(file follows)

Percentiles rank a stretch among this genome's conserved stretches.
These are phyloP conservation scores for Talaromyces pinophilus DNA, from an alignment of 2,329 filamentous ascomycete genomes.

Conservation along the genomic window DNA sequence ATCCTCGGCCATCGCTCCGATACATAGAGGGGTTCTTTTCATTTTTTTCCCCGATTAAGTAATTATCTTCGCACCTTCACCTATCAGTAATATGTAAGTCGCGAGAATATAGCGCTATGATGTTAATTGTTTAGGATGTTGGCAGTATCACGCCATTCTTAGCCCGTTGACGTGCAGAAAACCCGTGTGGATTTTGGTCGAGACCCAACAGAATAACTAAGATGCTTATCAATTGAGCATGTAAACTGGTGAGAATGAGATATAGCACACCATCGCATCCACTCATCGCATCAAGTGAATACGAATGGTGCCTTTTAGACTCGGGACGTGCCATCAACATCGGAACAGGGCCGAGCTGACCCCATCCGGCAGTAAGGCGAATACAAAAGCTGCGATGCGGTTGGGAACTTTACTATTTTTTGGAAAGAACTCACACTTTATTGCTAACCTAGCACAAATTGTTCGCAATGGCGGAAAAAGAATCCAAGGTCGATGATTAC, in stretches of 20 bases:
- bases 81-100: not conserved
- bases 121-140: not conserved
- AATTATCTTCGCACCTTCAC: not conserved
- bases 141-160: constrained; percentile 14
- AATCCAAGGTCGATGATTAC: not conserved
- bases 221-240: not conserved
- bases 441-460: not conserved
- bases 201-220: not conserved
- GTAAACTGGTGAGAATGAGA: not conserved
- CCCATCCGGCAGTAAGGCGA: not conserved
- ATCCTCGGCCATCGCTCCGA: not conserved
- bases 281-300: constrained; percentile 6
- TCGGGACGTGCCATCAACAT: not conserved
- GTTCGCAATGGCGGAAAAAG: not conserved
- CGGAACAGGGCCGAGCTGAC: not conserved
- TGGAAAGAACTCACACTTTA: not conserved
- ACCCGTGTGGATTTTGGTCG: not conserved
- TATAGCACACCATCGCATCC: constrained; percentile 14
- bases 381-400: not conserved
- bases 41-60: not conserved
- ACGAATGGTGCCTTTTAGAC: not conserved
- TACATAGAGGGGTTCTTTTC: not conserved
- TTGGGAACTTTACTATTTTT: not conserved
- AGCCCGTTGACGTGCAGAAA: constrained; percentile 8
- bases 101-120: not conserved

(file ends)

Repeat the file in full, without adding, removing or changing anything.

Percentiles rank a stretch among this genome's conserved stretches.
These are phyloP conservation scores for Talaromyces pinophilus DNA, from an alignment of 2,329 filamentous ascomycete genomes.

Conservation along the genomic window DNA sequence ATCCTCGGCCATCGCTCCGATACATAGAGGGGTTCTTTTCATTTTTTTCCCCGATTAAGTAATTATCTTCGCACCTTCACCTATCAGTAATATGTAAGTCGCGAGAATATAGCGCTATGATGTTAATTGTTTAGGATGTTGGCAGTATCACGCCATTCTTAGCCCGTTGACGTGCAGAAAACCCGTGTGGATTTTGGTCGAGACCCAACAGAATAACTAAGATGCTTATCAATTGAGCATGTAAACTGGTGAGAATGAGATATAGCACACCATCGCATCCACTCATCGCATCAAGTGAATACGAATGGTGCCTTTTAGACTCGGGACGTGCCATCAACATCGGAACAGGGCCGAGCTGACCCCATCCGGCAGTAAGGCGAATACAAAAGCTGCGATGCGGTTGGGAACTTTACTATTTTTTGGAAAGAACTCACACTTTATTGCTAACCTAGCACAAATTGTTCGCAATGGCGGAAAAAGAATCCAAGGTCGATGATTAC, in stretches of 20 bases:
- bases 81-100: not conserved
- bases 121-140: not conserved
- AATTATCTTCGCACCTTCAC: not conserved
- bases 141-160: constrained; percentile 14
- AATCCAAGGTCGATGATTAC: not conserved
- bases 221-240: not conserved
- bases 441-460: not conserved
- bases 201-220: not conserved
- GTAAACTGGTGAGAATGAGA: not conserved
- CCCATCCGGCAGTAAGGCGA: not conserved
- ATCCTCGGCCATCGCTCCGA: not conserved
- bases 281-300: constrained; percentile 6
- TCGGGACGTGCCATCAACAT: not conserved
- GTTCGCAATGGCGGAAAAAG: not conserved
- CGGAACAGGGCCGAGCTGAC: not conserved
- TGGAAAGAACTCACACTTTA: not conserved
- ACCCGTGTGGATTTTGGTCG: not conserved
- TATAGCACACCATCGCATCC: constrained; percentile 14
- bases 381-400: not conserved
- bases 41-60: not conserved
- ACGAATGGTGCCTTTTAGAC: not conserved
- TACATAGAGGGGTTCTTTTC: not conserved
- TTGGGAACTTTACTATTTTT: not conserved
- AGCCCGTTGACGTGCAGAAA: constrained; percentile 8
- bases 101-120: not conserved